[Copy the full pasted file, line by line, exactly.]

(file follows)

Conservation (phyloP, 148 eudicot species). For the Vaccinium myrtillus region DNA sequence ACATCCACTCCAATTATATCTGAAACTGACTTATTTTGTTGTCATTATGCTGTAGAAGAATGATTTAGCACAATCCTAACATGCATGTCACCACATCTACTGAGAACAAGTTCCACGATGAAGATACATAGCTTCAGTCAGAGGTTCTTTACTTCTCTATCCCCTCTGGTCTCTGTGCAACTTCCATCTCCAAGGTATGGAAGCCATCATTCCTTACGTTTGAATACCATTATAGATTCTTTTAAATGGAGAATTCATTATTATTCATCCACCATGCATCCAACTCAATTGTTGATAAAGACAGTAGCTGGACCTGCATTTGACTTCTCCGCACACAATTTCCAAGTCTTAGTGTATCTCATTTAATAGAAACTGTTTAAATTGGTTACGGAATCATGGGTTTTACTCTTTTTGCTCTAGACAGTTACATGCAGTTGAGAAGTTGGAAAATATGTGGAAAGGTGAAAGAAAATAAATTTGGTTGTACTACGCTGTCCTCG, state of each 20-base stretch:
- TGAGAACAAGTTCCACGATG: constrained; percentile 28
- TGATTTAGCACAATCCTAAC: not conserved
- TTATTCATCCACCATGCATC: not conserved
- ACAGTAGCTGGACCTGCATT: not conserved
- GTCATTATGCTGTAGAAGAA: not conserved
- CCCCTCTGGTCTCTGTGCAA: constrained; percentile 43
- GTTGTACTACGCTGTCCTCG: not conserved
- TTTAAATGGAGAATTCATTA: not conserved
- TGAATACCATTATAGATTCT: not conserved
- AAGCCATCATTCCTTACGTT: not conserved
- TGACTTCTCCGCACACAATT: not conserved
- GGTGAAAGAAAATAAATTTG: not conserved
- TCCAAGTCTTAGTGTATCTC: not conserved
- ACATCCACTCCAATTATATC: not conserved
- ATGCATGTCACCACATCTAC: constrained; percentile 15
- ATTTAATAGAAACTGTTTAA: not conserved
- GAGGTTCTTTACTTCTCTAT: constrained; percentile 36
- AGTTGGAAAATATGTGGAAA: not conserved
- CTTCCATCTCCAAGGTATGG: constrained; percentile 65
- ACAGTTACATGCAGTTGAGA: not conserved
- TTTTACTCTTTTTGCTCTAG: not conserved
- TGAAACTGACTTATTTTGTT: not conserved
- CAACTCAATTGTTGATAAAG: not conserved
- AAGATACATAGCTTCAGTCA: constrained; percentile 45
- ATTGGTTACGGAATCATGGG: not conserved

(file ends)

Conservation (phyloP, 148 eudicot species). For the Vaccinium myrtillus region DNA sequence ACATCCACTCCAATTATATCTGAAACTGACTTATTTTGTTGTCATTATGCTGTAGAAGAATGATTTAGCACAATCCTAACATGCATGTCACCACATCTACTGAGAACAAGTTCCACGATGAAGATACATAGCTTCAGTCAGAGGTTCTTTACTTCTCTATCCCCTCTGGTCTCTGTGCAACTTCCATCTCCAAGGTATGGAAGCCATCATTCCTTACGTTTGAATACCATTATAGATTCTTTTAAATGGAGAATTCATTATTATTCATCCACCATGCATCCAACTCAATTGTTGATAAAGACAGTAGCTGGACCTGCATTTGACTTCTCCGCACACAATTTCCAAGTCTTAGTGTATCTCATTTAATAGAAACTGTTTAAATTGGTTACGGAATCATGGGTTTTACTCTTTTTGCTCTAGACAGTTACATGCAGTTGAGAAGTTGGAAAATATGTGGAAAGGTGAAAGAAAATAAATTTGGTTGTACTACGCTGTCCTCG, state of each 20-base stretch:
- TGAGAACAAGTTCCACGATG: constrained; percentile 28
- TGATTTAGCACAATCCTAAC: not conserved
- TTATTCATCCACCATGCATC: not conserved
- ACAGTAGCTGGACCTGCATT: not conserved
- GTCATTATGCTGTAGAAGAA: not conserved
- CCCCTCTGGTCTCTGTGCAA: constrained; percentile 43
- GTTGTACTACGCTGTCCTCG: not conserved
- TTTAAATGGAGAATTCATTA: not conserved
- TGAATACCATTATAGATTCT: not conserved
- AAGCCATCATTCCTTACGTT: not conserved
- TGACTTCTCCGCACACAATT: not conserved
- GGTGAAAGAAAATAAATTTG: not conserved
- TCCAAGTCTTAGTGTATCTC: not conserved
- ACATCCACTCCAATTATATC: not conserved
- ATGCATGTCACCACATCTAC: constrained; percentile 15
- ATTTAATAGAAACTGTTTAA: not conserved
- GAGGTTCTTTACTTCTCTAT: constrained; percentile 36
- AGTTGGAAAATATGTGGAAA: not conserved
- CTTCCATCTCCAAGGTATGG: constrained; percentile 65
- ACAGTTACATGCAGTTGAGA: not conserved
- TTTTACTCTTTTTGCTCTAG: not conserved
- TGAAACTGACTTATTTTGTT: not conserved
- CAACTCAATTGTTGATAAAG: not conserved
- AAGATACATAGCTTCAGTCA: constrained; percentile 45
- ATTGGTTACGGAATCATGGG: not conserved